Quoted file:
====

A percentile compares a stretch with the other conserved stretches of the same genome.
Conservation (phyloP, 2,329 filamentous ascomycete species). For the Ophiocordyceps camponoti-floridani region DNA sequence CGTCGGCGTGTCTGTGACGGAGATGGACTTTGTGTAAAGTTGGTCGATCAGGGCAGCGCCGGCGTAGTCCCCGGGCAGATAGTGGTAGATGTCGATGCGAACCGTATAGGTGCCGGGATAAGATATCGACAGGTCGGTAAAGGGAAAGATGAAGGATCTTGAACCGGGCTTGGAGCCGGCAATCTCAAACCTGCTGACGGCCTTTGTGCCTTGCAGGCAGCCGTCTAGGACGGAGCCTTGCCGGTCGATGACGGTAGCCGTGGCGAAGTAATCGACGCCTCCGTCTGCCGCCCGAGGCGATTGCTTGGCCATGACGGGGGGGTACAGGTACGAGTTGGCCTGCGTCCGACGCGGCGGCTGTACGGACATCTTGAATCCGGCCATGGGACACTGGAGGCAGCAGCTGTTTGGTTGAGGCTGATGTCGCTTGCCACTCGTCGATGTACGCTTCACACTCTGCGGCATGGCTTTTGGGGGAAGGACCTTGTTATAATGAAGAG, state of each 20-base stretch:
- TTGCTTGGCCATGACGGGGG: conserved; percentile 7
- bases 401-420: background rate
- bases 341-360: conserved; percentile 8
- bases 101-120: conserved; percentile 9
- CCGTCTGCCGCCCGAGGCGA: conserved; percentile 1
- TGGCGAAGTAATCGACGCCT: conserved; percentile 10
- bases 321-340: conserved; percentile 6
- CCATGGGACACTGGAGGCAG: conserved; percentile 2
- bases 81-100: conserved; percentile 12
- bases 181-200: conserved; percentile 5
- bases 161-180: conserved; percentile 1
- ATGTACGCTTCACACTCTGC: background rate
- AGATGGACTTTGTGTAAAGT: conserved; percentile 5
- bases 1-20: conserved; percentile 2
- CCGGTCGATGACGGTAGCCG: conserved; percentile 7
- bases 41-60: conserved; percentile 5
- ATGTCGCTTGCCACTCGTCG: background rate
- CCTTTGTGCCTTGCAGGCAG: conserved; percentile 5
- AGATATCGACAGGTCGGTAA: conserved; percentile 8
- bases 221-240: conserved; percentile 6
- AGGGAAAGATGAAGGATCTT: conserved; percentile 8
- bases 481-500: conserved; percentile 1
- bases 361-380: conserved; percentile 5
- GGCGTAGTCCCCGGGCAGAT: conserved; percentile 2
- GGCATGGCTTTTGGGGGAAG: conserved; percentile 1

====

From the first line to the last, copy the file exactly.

A percentile compares a stretch with the other conserved stretches of the same genome.
Conservation (phyloP, 2,329 filamentous ascomycete species). For the Ophiocordyceps camponoti-floridani region DNA sequence CGTCGGCGTGTCTGTGACGGAGATGGACTTTGTGTAAAGTTGGTCGATCAGGGCAGCGCCGGCGTAGTCCCCGGGCAGATAGTGGTAGATGTCGATGCGAACCGTATAGGTGCCGGGATAAGATATCGACAGGTCGGTAAAGGGAAAGATGAAGGATCTTGAACCGGGCTTGGAGCCGGCAATCTCAAACCTGCTGACGGCCTTTGTGCCTTGCAGGCAGCCGTCTAGGACGGAGCCTTGCCGGTCGATGACGGTAGCCGTGGCGAAGTAATCGACGCCTCCGTCTGCCGCCCGAGGCGATTGCTTGGCCATGACGGGGGGGTACAGGTACGAGTTGGCCTGCGTCCGACGCGGCGGCTGTACGGACATCTTGAATCCGGCCATGGGACACTGGAGGCAGCAGCTGTTTGGTTGAGGCTGATGTCGCTTGCCACTCGTCGATGTACGCTTCACACTCTGCGGCATGGCTTTTGGGGGAAGGACCTTGTTATAATGAAGAG, state of each 20-base stretch:
- TTGCTTGGCCATGACGGGGG: conserved; percentile 7
- bases 401-420: background rate
- bases 341-360: conserved; percentile 8
- bases 101-120: conserved; percentile 9
- CCGTCTGCCGCCCGAGGCGA: conserved; percentile 1
- TGGCGAAGTAATCGACGCCT: conserved; percentile 10
- bases 321-340: conserved; percentile 6
- CCATGGGACACTGGAGGCAG: conserved; percentile 2
- bases 81-100: conserved; percentile 12
- bases 181-200: conserved; percentile 5
- bases 161-180: conserved; percentile 1
- ATGTACGCTTCACACTCTGC: background rate
- AGATGGACTTTGTGTAAAGT: conserved; percentile 5
- bases 1-20: conserved; percentile 2
- CCGGTCGATGACGGTAGCCG: conserved; percentile 7
- bases 41-60: conserved; percentile 5
- ATGTCGCTTGCCACTCGTCG: background rate
- CCTTTGTGCCTTGCAGGCAG: conserved; percentile 5
- AGATATCGACAGGTCGGTAA: conserved; percentile 8
- bases 221-240: conserved; percentile 6
- AGGGAAAGATGAAGGATCTT: conserved; percentile 8
- bases 481-500: conserved; percentile 1
- bases 361-380: conserved; percentile 5
- GGCGTAGTCCCCGGGCAGAT: conserved; percentile 2
- GGCATGGCTTTTGGGGGAAG: conserved; percentile 1